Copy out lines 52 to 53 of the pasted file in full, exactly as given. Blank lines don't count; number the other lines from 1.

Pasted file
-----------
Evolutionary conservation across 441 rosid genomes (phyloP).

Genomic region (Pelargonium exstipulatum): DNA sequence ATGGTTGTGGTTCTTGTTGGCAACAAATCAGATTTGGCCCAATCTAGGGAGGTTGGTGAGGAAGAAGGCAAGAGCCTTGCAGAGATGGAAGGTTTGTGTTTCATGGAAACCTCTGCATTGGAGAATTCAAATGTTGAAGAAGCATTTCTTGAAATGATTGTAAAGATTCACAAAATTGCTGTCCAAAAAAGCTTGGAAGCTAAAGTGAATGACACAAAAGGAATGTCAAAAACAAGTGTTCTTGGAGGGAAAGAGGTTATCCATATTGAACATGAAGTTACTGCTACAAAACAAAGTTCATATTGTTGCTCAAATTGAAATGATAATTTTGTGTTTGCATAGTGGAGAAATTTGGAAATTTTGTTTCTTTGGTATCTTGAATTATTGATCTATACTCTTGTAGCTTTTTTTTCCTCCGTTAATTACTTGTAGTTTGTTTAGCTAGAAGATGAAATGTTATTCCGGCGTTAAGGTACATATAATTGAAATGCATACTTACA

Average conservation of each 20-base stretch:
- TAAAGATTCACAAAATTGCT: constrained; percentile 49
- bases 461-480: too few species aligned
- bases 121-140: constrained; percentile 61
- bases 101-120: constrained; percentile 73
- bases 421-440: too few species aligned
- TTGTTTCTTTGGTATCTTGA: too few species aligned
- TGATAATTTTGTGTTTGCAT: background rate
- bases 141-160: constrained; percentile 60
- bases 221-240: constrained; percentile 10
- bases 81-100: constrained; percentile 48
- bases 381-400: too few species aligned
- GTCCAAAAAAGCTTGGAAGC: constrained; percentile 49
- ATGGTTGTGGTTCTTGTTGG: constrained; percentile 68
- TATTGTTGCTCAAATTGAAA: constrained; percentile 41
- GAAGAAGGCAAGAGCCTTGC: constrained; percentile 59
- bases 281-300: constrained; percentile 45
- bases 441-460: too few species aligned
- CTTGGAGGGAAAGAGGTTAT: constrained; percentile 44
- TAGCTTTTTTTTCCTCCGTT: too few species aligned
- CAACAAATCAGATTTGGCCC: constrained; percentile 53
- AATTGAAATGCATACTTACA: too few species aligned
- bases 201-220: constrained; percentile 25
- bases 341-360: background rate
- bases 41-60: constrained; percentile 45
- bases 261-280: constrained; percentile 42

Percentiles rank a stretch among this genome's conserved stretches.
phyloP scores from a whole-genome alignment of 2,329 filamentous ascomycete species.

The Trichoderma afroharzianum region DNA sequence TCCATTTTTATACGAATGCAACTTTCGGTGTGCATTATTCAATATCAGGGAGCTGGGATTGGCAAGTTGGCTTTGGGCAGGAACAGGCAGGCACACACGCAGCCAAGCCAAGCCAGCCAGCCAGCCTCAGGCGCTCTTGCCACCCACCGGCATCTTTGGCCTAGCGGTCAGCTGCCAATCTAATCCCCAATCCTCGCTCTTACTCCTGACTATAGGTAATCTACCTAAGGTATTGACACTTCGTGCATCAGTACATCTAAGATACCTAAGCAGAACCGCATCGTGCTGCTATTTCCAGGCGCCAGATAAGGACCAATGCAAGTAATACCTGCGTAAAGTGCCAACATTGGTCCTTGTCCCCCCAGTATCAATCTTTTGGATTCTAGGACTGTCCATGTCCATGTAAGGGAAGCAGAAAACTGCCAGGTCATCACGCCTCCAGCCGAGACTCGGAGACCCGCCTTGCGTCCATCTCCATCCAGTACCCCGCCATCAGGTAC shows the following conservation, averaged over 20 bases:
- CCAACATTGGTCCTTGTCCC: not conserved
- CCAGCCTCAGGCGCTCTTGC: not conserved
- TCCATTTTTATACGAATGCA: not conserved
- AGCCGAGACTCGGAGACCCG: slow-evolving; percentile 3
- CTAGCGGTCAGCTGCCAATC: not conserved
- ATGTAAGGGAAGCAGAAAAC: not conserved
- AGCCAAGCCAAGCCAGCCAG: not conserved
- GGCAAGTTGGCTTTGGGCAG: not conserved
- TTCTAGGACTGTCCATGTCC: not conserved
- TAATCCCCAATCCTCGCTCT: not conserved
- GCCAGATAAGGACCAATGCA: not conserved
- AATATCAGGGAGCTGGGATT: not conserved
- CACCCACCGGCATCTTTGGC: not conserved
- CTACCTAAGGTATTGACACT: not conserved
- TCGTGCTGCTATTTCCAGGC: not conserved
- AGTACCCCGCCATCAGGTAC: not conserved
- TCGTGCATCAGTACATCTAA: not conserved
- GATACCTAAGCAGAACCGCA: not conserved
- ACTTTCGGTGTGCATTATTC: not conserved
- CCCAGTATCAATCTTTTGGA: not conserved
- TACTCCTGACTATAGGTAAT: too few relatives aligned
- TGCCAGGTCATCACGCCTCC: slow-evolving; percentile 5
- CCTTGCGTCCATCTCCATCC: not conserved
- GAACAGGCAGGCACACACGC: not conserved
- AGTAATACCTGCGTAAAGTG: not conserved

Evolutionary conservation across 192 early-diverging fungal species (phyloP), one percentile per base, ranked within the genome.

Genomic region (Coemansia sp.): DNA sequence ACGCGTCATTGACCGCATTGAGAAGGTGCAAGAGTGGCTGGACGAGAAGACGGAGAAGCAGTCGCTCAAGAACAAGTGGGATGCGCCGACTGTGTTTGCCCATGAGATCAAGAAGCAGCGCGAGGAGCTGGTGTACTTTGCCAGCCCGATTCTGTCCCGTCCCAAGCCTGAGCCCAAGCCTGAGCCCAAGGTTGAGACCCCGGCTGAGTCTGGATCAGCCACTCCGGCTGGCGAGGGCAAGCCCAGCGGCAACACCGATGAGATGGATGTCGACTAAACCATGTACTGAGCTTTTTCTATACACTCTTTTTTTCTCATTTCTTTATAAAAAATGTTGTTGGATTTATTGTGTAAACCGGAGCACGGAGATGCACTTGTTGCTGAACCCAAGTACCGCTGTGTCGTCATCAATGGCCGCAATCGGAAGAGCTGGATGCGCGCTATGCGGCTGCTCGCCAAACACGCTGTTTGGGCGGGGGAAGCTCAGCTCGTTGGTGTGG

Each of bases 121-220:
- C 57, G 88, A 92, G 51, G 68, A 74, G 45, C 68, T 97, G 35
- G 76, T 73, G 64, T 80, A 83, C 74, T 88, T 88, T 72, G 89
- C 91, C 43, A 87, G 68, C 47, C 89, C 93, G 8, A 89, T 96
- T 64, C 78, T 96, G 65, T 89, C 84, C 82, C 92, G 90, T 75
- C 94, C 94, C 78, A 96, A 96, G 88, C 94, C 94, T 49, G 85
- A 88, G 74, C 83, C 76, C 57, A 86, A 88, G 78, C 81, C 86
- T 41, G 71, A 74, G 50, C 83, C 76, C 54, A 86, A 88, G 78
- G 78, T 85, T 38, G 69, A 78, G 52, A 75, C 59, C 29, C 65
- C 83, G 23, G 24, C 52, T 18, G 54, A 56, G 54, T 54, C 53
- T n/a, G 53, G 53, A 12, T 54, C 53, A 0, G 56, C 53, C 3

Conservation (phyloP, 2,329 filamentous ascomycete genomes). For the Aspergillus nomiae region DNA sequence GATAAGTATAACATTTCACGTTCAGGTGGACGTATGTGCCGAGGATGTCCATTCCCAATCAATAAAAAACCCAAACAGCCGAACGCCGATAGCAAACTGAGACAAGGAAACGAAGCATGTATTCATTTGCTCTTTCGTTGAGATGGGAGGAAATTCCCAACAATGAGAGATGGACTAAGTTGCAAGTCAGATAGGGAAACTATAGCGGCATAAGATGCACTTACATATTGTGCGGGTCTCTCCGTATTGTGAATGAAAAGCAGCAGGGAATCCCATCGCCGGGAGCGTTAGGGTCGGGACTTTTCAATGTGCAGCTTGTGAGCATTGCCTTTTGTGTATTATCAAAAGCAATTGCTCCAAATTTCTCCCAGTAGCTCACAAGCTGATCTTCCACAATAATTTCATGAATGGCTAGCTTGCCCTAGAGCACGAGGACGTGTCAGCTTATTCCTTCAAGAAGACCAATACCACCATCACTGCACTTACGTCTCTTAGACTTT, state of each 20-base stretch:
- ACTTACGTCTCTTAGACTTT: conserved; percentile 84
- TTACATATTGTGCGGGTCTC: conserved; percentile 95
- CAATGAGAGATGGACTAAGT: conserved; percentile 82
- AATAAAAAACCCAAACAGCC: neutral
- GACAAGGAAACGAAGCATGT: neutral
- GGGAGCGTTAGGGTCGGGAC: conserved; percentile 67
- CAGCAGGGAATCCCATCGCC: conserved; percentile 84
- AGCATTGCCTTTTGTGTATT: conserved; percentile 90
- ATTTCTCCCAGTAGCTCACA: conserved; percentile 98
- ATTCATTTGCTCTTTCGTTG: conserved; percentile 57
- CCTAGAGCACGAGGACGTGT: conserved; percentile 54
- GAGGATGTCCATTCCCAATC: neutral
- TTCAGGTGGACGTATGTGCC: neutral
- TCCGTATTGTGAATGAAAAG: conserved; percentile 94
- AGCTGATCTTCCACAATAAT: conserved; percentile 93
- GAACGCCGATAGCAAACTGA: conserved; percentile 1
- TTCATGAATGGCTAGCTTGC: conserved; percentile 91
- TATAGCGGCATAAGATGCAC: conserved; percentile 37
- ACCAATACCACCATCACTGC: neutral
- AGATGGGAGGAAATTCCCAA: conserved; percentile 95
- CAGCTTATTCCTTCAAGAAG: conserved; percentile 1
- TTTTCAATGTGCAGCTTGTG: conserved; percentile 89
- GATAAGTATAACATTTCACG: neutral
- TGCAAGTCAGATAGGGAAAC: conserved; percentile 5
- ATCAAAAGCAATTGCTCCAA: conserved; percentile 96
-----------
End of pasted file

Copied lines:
- TACTCCTGACTATAGGTAAT: too few relatives aligned
- TGCCAGGTCATCACGCCTCC: slow-evolving; percentile 5